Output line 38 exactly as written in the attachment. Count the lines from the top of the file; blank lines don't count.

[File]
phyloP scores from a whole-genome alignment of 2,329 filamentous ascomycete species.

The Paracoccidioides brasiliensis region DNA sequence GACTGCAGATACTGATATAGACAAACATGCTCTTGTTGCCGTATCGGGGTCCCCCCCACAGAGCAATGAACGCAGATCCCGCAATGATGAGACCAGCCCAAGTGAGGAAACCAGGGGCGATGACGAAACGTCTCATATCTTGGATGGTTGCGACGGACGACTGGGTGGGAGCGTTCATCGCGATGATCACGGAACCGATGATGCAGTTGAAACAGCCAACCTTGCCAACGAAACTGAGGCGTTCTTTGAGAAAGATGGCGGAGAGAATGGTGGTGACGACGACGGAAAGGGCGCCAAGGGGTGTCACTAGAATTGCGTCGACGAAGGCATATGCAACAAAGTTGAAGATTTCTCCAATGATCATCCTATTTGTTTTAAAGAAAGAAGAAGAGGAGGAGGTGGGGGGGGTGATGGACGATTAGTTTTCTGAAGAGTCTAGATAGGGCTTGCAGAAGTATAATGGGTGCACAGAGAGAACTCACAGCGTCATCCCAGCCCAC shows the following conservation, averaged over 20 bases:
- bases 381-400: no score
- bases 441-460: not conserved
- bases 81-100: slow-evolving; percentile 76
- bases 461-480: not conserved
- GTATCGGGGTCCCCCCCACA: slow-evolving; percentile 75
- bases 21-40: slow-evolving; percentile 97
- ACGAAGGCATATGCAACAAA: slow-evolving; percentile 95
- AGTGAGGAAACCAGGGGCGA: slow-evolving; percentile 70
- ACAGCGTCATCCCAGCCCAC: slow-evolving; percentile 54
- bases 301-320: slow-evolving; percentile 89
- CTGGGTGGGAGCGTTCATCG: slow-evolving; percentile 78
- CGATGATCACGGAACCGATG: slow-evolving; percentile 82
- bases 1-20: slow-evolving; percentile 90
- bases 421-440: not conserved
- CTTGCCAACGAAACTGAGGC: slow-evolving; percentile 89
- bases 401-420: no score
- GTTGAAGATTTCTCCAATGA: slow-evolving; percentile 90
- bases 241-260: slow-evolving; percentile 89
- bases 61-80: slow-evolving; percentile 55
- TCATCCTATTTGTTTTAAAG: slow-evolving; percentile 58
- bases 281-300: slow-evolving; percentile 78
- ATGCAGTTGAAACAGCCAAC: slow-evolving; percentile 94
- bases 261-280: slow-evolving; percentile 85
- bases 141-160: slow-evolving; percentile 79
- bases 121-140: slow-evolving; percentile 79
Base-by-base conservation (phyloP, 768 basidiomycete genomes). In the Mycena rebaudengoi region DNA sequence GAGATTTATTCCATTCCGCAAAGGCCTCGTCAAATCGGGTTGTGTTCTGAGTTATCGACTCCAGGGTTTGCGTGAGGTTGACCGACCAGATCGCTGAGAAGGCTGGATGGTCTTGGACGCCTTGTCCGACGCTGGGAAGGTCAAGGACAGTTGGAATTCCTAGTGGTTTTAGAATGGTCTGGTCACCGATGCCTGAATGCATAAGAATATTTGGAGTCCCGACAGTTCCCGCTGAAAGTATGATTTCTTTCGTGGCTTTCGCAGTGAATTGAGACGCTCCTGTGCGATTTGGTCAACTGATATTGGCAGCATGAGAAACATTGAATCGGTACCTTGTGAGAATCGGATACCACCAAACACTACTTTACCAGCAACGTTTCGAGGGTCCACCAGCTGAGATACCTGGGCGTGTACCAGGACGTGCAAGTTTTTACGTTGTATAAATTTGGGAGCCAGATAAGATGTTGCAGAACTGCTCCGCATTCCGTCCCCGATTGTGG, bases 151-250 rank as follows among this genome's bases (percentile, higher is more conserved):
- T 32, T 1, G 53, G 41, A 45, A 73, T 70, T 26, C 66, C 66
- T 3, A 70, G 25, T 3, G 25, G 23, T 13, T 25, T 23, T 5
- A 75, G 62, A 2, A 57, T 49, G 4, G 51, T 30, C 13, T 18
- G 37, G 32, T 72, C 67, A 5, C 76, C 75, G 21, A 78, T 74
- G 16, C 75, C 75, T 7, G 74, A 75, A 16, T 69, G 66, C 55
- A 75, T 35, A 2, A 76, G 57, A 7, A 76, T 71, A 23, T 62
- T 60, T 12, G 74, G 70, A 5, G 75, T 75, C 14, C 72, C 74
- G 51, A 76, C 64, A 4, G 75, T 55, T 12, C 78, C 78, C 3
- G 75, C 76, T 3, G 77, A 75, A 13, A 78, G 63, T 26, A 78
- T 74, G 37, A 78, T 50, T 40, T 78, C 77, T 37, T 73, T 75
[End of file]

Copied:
- T 74, G 37, A 78, T 50, T 40, T 78, C 77, T 37, T 73, T 75